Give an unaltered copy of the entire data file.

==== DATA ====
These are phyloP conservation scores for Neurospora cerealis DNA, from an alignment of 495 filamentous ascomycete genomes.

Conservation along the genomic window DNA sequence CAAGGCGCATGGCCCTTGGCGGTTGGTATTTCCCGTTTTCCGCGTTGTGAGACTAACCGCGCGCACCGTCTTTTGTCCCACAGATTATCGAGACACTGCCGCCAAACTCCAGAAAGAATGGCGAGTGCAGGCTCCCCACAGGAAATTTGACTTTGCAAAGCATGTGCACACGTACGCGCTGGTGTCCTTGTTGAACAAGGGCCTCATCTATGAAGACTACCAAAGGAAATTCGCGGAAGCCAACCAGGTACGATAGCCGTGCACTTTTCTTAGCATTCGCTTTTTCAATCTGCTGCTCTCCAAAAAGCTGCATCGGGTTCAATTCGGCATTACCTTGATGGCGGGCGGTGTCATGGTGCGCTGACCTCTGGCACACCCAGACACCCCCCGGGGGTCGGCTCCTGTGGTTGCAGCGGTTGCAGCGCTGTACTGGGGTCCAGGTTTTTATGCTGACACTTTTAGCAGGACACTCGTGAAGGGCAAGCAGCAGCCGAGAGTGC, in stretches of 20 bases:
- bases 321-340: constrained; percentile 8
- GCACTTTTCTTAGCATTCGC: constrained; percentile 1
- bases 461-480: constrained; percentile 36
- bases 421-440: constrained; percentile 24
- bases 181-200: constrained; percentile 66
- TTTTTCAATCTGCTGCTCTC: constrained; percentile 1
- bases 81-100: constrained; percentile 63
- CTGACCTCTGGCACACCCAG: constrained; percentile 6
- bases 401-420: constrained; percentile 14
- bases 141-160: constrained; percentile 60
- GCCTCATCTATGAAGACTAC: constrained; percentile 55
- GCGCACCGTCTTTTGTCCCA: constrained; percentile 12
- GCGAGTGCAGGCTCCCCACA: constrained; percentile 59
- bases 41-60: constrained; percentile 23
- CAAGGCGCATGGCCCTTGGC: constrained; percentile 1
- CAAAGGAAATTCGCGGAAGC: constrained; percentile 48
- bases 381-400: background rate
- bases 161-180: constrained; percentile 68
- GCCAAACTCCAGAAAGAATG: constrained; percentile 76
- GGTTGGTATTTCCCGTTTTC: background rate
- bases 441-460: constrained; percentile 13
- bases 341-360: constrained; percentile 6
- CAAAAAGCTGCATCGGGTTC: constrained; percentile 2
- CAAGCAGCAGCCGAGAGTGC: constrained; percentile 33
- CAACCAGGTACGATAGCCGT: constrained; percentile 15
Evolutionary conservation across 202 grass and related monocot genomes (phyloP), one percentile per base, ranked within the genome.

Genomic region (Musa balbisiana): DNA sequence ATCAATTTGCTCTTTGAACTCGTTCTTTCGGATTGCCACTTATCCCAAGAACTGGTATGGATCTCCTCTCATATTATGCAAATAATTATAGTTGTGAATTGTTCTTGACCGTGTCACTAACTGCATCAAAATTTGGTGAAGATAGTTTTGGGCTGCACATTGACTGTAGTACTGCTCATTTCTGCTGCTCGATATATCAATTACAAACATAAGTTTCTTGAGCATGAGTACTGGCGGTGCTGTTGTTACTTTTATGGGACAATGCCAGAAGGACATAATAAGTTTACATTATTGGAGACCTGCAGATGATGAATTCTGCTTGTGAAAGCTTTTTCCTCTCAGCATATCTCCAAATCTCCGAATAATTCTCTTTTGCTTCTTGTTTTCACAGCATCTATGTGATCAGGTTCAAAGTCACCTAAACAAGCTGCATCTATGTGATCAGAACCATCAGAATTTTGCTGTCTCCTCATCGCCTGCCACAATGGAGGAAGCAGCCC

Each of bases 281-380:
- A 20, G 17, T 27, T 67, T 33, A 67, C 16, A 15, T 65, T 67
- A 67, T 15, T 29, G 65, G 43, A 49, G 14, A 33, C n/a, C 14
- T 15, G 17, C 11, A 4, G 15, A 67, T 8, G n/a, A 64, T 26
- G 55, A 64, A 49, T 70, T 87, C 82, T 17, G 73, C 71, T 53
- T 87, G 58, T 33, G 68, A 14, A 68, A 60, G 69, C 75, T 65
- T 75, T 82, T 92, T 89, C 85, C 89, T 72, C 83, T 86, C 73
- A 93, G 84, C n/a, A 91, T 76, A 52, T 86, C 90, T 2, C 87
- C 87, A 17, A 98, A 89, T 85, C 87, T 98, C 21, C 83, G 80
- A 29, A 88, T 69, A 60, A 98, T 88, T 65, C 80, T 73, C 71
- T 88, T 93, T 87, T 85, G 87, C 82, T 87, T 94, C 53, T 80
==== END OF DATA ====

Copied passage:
These are phyloP conservation scores for Neurospora cerealis DNA, from an alignment of 495 filamentous ascomycete genomes.

Conservation along the genomic window DNA sequence CAAGGCGCATGGCCCTTGGCGGTTGGTATTTCCCGTTTTCCGCGTTGTGAGACTAACCGCGCGCACCGTCTTTTGTCCCACAGATTATCGAGACACTGCCGCCAAACTCCAGAAAGAATGGCGAGTGCAGGCTCCCCACAGGAAATTTGACTTTGCAAAGCATGTGCACACGTACGCGCTGGTGTCCTTGTTGAACAAGGGCCTCATCTATGAAGACTACCAAAGGAAATTCGCGGAAGCCAACCAGGTACGATAGCCGTGCACTTTTCTTAGCATTCGCTTTTTCAATCTGCTGCTCTCCAAAAAGCTGCATCGGGTTCAATTCGGCATTACCTTGATGGCGGGCGGTGTCATGGTGCGCTGACCTCTGGCACACCCAGACACCCCCCGGGGGTCGGCTCCTGTGGTTGCAGCGGTTGCAGCGCTGTACTGGGGTCCAGGTTTTTATGCTGACACTTTTAGCAGGACACTCGTGAAGGGCAAGCAGCAGCCGAGAGTGC, in stretches of 20 bases:
- bases 321-340: constrained; percentile 8
- GCACTTTTCTTAGCATTCGC: constrained; percentile 1
- bases 461-480: constrained; percentile 36
- bases 421-440: constrained; percentile 24
- bases 181-200: constrained; percentile 66
- TTTTTCAATCTGCTGCTCTC: constrained; percentile 1
- bases 81-100: constrained; percentile 63
- CTGACCTCTGGCACACCCAG: constrained; percentile 6
- bases 401-420: constrained; percentile 14
- bases 141-160: constrained; percentile 60
- GCCTCATCTATGAAGACTAC: constrained; percentile 55
- GCGCACCGTCTTTTGTCCCA: constrained; percentile 12
- GCGAGTGCAGGCTCCCCACA: constrained; percentile 59
- bases 41-60: constrained; percentile 23
- CAAGGCGCATGGCCCTTGGC: constrained; percentile 1
- CAAAGGAAATTCGCGGAAGC: constrained; percentile 48
- bases 381-400: background rate
- bases 161-180: constrained; percentile 68
- GCCAAACTCCAGAAAGAATG: constrained; percentile 76
- GGTTGGTATTTCCCGTTTTC: background rate
- bases 441-460: constrained; percentile 13
- bases 341-360: constrained; percentile 6
- CAAAAAGCTGCATCGGGTTC: constrained; percentile 2
- CAAGCAGCAGCCGAGAGTGC: constrained; percentile 33
- CAACCAGGTACGATAGCCGT: constrained; percentile 15
Evolutionary conservation across 202 grass and related monocot genomes (phyloP), one percentile per base, ranked within the genome.

Genomic region (Musa balbisiana): DNA sequence ATCAATTTGCTCTTTGAACTCGTTCTTTCGGATTGCCACTTATCCCAAGAACTGGTATGGATCTCCTCTCATATTATGCAAATAATTATAGTTGTGAATTGTTCTTGACCGTGTCACTAACTGCATCAAAATTTGGTGAAGATAGTTTTGGGCTGCACATTGACTGTAGTACTGCTCATTTCTGCTGCTCGATATATCAATTACAAACATAAGTTTCTTGAGCATGAGTACTGGCGGTGCTGTTGTTACTTTTATGGGACAATGCCAGAAGGACATAATAAGTTTACATTATTGGAGACCTGCAGATGATGAATTCTGCTTGTGAAAGCTTTTTCCTCTCAGCATATCTCCAAATCTCCGAATAATTCTCTTTTGCTTCTTGTTTTCACAGCATCTATGTGATCAGGTTCAAAGTCACCTAAACAAGCTGCATCTATGTGATCAGAACCATCAGAATTTTGCTGTCTCCTCATCGCCTGCCACAATGGAGGAAGCAGCCC

Each of bases 281-380:
- A 20, G 17, T 27, T 67, T 33, A 67, C 16, A 15, T 65, T 67
- A 67, T 15, T 29, G 65, G 43, A 49, G 14, A 33, C n/a, C 14
- T 15, G 17, C 11, A 4, G 15, A 67, T 8, G n/a, A 64, T 26
- G 55, A 64, A 49, T 70, T 87, C 82, T 17, G 73, C 71, T 53
- T 87, G 58, T 33, G 68, A 14, A 68, A 60, G 69, C 75, T 65
- T 75, T 82, T 92, T 89, C 85, C 89, T 72, C 83, T 86, C 73
- A 93, G 84, C n/a, A 91, T 76, A 52, T 86, C 90, T 2, C 87
- C 87, A 17, A 98, A 89, T 85, C 87, T 98, C 21, C 83, G 80
- A 29, A 88, T 69, A 60, A 98, T 88, T 65, C 80, T 73, C 71
- T 88, T 93, T 87, T 85, G 87, C 82, T 87, T 94, C 53, T 80